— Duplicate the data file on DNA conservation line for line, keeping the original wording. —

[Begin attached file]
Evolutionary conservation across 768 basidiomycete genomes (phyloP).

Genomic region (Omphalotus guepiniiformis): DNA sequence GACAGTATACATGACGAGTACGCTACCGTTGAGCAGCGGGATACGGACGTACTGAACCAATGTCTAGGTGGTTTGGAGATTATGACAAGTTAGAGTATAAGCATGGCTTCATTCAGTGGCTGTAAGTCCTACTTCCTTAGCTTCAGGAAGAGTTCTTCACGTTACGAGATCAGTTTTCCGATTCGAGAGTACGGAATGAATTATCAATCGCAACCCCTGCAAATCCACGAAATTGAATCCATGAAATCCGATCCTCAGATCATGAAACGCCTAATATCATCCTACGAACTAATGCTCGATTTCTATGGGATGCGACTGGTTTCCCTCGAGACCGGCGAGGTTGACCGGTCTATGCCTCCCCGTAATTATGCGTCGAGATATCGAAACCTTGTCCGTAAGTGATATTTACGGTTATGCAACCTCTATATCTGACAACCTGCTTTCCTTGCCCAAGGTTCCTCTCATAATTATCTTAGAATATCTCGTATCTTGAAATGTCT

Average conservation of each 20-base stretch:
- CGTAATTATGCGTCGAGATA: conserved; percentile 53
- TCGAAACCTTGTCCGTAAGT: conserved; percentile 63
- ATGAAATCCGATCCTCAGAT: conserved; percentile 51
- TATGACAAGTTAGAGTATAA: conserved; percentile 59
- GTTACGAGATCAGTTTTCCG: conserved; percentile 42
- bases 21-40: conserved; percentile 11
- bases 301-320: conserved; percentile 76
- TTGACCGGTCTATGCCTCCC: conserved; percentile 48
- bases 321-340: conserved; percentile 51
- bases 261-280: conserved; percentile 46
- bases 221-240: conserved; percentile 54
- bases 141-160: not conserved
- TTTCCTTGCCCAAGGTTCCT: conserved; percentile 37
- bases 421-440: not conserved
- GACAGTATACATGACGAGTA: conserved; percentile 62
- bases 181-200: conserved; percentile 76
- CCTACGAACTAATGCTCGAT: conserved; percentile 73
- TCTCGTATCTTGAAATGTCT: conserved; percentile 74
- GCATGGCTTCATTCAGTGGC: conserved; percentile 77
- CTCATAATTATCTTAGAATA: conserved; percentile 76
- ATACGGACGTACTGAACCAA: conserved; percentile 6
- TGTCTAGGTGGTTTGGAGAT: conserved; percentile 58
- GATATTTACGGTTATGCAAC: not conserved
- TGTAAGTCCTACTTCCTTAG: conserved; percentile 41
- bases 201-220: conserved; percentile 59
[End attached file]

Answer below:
Evolutionary conservation across 768 basidiomycete genomes (phyloP).

Genomic region (Omphalotus guepiniiformis): DNA sequence GACAGTATACATGACGAGTACGCTACCGTTGAGCAGCGGGATACGGACGTACTGAACCAATGTCTAGGTGGTTTGGAGATTATGACAAGTTAGAGTATAAGCATGGCTTCATTCAGTGGCTGTAAGTCCTACTTCCTTAGCTTCAGGAAGAGTTCTTCACGTTACGAGATCAGTTTTCCGATTCGAGAGTACGGAATGAATTATCAATCGCAACCCCTGCAAATCCACGAAATTGAATCCATGAAATCCGATCCTCAGATCATGAAACGCCTAATATCATCCTACGAACTAATGCTCGATTTCTATGGGATGCGACTGGTTTCCCTCGAGACCGGCGAGGTTGACCGGTCTATGCCTCCCCGTAATTATGCGTCGAGATATCGAAACCTTGTCCGTAAGTGATATTTACGGTTATGCAACCTCTATATCTGACAACCTGCTTTCCTTGCCCAAGGTTCCTCTCATAATTATCTTAGAATATCTCGTATCTTGAAATGTCT

Average conservation of each 20-base stretch:
- CGTAATTATGCGTCGAGATA: conserved; percentile 53
- TCGAAACCTTGTCCGTAAGT: conserved; percentile 63
- ATGAAATCCGATCCTCAGAT: conserved; percentile 51
- TATGACAAGTTAGAGTATAA: conserved; percentile 59
- GTTACGAGATCAGTTTTCCG: conserved; percentile 42
- bases 21-40: conserved; percentile 11
- bases 301-320: conserved; percentile 76
- TTGACCGGTCTATGCCTCCC: conserved; percentile 48
- bases 321-340: conserved; percentile 51
- bases 261-280: conserved; percentile 46
- bases 221-240: conserved; percentile 54
- bases 141-160: not conserved
- TTTCCTTGCCCAAGGTTCCT: conserved; percentile 37
- bases 421-440: not conserved
- GACAGTATACATGACGAGTA: conserved; percentile 62
- bases 181-200: conserved; percentile 76
- CCTACGAACTAATGCTCGAT: conserved; percentile 73
- TCTCGTATCTTGAAATGTCT: conserved; percentile 74
- GCATGGCTTCATTCAGTGGC: conserved; percentile 77
- CTCATAATTATCTTAGAATA: conserved; percentile 76
- ATACGGACGTACTGAACCAA: conserved; percentile 6
- TGTCTAGGTGGTTTGGAGAT: conserved; percentile 58
- GATATTTACGGTTATGCAAC: not conserved
- TGTAAGTCCTACTTCCTTAG: conserved; percentile 41
- bases 201-220: conserved; percentile 59